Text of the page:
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Video: Britain Apologizes for Racism in World War I Memorials

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Britain Apologizes for Racism in World War I Memorials

Defense Minister Ben Wallace apologized on behalf of the government after an investigation found that many African, Indian and Arab soldiers who died in World War I did not receive proper memorials.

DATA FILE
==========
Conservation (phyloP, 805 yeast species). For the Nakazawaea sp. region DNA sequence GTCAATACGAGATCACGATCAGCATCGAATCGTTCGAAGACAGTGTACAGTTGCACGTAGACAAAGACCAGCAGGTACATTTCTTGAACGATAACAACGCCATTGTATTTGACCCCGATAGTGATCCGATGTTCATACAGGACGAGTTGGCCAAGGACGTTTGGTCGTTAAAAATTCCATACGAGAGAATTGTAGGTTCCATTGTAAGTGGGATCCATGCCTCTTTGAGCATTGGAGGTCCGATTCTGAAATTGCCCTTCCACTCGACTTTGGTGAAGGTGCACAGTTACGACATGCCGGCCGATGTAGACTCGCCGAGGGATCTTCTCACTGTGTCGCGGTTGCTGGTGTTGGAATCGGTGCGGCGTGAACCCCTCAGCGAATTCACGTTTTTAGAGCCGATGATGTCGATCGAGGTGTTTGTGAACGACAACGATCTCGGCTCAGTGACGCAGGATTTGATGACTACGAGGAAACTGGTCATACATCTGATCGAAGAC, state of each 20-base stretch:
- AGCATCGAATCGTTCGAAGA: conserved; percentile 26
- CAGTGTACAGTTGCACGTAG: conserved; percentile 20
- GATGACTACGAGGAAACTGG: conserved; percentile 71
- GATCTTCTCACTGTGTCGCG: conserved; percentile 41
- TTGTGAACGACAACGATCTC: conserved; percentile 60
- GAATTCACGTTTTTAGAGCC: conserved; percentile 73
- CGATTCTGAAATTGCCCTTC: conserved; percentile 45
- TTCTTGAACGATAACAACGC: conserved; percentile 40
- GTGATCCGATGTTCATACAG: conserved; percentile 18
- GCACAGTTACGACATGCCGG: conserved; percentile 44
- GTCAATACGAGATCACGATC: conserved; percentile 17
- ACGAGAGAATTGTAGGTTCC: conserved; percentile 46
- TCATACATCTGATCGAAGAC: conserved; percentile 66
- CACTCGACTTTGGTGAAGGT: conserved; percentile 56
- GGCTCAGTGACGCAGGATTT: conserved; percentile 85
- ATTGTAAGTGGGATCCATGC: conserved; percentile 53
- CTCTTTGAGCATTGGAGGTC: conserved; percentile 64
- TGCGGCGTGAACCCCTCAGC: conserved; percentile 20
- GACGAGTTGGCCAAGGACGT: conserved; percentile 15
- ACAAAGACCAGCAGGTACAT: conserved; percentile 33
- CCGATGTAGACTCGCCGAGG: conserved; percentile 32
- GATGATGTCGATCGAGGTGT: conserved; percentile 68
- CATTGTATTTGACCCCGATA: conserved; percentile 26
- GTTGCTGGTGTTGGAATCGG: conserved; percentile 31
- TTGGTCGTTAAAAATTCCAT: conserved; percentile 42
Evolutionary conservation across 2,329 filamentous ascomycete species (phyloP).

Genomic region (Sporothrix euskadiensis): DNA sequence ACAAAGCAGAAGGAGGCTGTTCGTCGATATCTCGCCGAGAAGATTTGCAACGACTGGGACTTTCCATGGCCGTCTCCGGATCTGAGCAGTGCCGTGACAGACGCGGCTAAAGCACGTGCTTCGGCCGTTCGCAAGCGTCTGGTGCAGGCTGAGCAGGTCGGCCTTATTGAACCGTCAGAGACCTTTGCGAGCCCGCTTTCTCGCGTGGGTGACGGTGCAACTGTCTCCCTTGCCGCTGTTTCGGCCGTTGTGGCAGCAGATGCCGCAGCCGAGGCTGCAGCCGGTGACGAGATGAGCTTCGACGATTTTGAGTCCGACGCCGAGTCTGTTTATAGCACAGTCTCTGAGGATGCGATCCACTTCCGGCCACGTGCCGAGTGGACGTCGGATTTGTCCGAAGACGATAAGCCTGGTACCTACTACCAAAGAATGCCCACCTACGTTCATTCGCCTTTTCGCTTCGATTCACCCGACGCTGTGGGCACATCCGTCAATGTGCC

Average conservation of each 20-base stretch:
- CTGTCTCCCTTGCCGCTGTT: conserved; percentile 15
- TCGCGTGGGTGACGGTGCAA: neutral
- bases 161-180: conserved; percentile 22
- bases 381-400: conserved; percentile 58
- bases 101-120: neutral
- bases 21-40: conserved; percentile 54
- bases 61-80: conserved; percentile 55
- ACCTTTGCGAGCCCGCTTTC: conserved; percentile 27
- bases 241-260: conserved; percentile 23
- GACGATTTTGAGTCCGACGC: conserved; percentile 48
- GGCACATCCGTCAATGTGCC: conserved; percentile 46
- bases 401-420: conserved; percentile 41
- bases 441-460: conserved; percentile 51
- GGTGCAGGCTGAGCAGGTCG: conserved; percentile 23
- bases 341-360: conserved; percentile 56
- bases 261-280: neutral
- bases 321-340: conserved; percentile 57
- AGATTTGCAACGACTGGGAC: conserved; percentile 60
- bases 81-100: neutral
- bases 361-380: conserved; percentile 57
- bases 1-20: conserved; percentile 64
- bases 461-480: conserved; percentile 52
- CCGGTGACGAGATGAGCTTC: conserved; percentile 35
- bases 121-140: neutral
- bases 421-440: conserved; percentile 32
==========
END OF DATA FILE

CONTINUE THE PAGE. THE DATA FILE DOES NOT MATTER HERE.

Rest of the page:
When the Imperial War Graves Commission was established, its founding principle was the equality of treatment in death, whatever an individual’s rank and social or military life, whatever their religion, they would be commemorated identically. Unfortunately, the work of this report shows that they fell short and delivering on this principle. The I.W.G.C. relied on others to seek out the bodies of the dead, and where it could not find them, it worked with the Offices of State to produce lists of those who did not return and remained unaccounted for. There can be no doubt prejudice played a part in some of the commissioners’ decisions. In some cases, the I.W.G.C. assumed that communities of forgotten personnel would not recognize or value individual forms of commemoration. In other cases, they were simply not provided with the names or burial locations. Mr. Speaker, on behalf of the Commonwealth War Graves Commission and the government both of the time and today, I want to apologize for the failures to live up to their founding principles all those years ago and express deep regret that it has taken so long to rectify the situation. First, the commission will geographically and chronologically extend the search in the historical record for inequalities in commemoration and act, and act on what is found. Second, the commission will renew its commitment to equality in commemoration through the building of physical or digital commemorative structures. And finally, Mr. Speaker, the commission will use its own online presence and wider education activities to reach out to all the communities of the former British Empire touched by the two World Wars to make sure their hidden history is brought to life.

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